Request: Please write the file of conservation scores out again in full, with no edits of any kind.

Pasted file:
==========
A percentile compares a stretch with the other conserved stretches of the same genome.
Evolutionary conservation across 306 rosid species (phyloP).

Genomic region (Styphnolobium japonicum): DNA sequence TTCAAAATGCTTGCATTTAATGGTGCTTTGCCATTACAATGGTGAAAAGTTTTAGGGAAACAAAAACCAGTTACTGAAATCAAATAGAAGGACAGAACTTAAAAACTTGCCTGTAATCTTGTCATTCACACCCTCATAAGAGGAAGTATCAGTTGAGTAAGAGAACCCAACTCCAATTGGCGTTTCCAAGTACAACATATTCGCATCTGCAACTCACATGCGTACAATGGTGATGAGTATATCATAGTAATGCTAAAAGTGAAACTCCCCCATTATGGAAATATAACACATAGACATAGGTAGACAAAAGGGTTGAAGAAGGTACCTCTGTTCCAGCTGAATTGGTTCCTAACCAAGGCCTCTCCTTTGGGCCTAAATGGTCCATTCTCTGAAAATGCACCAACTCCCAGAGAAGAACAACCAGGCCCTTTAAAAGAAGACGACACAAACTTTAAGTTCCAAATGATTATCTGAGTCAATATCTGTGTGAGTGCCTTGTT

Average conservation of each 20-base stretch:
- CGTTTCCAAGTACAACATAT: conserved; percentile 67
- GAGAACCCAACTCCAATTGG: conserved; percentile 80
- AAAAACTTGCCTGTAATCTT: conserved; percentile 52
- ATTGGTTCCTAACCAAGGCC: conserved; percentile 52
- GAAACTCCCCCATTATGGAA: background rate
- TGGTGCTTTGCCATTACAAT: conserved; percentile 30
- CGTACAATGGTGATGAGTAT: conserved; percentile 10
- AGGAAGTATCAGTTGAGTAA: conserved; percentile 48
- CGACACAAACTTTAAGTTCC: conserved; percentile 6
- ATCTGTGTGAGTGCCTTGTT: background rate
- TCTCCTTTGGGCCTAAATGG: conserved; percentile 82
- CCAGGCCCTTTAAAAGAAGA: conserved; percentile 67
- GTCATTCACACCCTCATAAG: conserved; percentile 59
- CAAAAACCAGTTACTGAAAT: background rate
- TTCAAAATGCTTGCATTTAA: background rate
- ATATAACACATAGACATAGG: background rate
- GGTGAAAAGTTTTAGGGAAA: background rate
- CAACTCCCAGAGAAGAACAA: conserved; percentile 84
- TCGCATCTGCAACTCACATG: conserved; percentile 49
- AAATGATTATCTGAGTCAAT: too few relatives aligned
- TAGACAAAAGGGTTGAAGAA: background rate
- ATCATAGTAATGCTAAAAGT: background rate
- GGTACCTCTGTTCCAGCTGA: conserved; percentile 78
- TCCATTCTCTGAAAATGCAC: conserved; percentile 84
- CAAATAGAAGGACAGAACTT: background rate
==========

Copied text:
A percentile compares a stretch with the other conserved stretches of the same genome.
Evolutionary conservation across 306 rosid species (phyloP).

Genomic region (Styphnolobium japonicum): DNA sequence TTCAAAATGCTTGCATTTAATGGTGCTTTGCCATTACAATGGTGAAAAGTTTTAGGGAAACAAAAACCAGTTACTGAAATCAAATAGAAGGACAGAACTTAAAAACTTGCCTGTAATCTTGTCATTCACACCCTCATAAGAGGAAGTATCAGTTGAGTAAGAGAACCCAACTCCAATTGGCGTTTCCAAGTACAACATATTCGCATCTGCAACTCACATGCGTACAATGGTGATGAGTATATCATAGTAATGCTAAAAGTGAAACTCCCCCATTATGGAAATATAACACATAGACATAGGTAGACAAAAGGGTTGAAGAAGGTACCTCTGTTCCAGCTGAATTGGTTCCTAACCAAGGCCTCTCCTTTGGGCCTAAATGGTCCATTCTCTGAAAATGCACCAACTCCCAGAGAAGAACAACCAGGCCCTTTAAAAGAAGACGACACAAACTTTAAGTTCCAAATGATTATCTGAGTCAATATCTGTGTGAGTGCCTTGTT

Average conservation of each 20-base stretch:
- CGTTTCCAAGTACAACATAT: conserved; percentile 67
- GAGAACCCAACTCCAATTGG: conserved; percentile 80
- AAAAACTTGCCTGTAATCTT: conserved; percentile 52
- ATTGGTTCCTAACCAAGGCC: conserved; percentile 52
- GAAACTCCCCCATTATGGAA: background rate
- TGGTGCTTTGCCATTACAAT: conserved; percentile 30
- CGTACAATGGTGATGAGTAT: conserved; percentile 10
- AGGAAGTATCAGTTGAGTAA: conserved; percentile 48
- CGACACAAACTTTAAGTTCC: conserved; percentile 6
- ATCTGTGTGAGTGCCTTGTT: background rate
- TCTCCTTTGGGCCTAAATGG: conserved; percentile 82
- CCAGGCCCTTTAAAAGAAGA: conserved; percentile 67
- GTCATTCACACCCTCATAAG: conserved; percentile 59
- CAAAAACCAGTTACTGAAAT: background rate
- TTCAAAATGCTTGCATTTAA: background rate
- ATATAACACATAGACATAGG: background rate
- GGTGAAAAGTTTTAGGGAAA: background rate
- CAACTCCCAGAGAAGAACAA: conserved; percentile 84
- TCGCATCTGCAACTCACATG: conserved; percentile 49
- AAATGATTATCTGAGTCAAT: too few relatives aligned
- TAGACAAAAGGGTTGAAGAA: background rate
- ATCATAGTAATGCTAAAAGT: background rate
- GGTACCTCTGTTCCAGCTGA: conserved; percentile 78
- TCCATTCTCTGAAAATGCAC: conserved; percentile 84
- CAAATAGAAGGACAGAACTT: background rate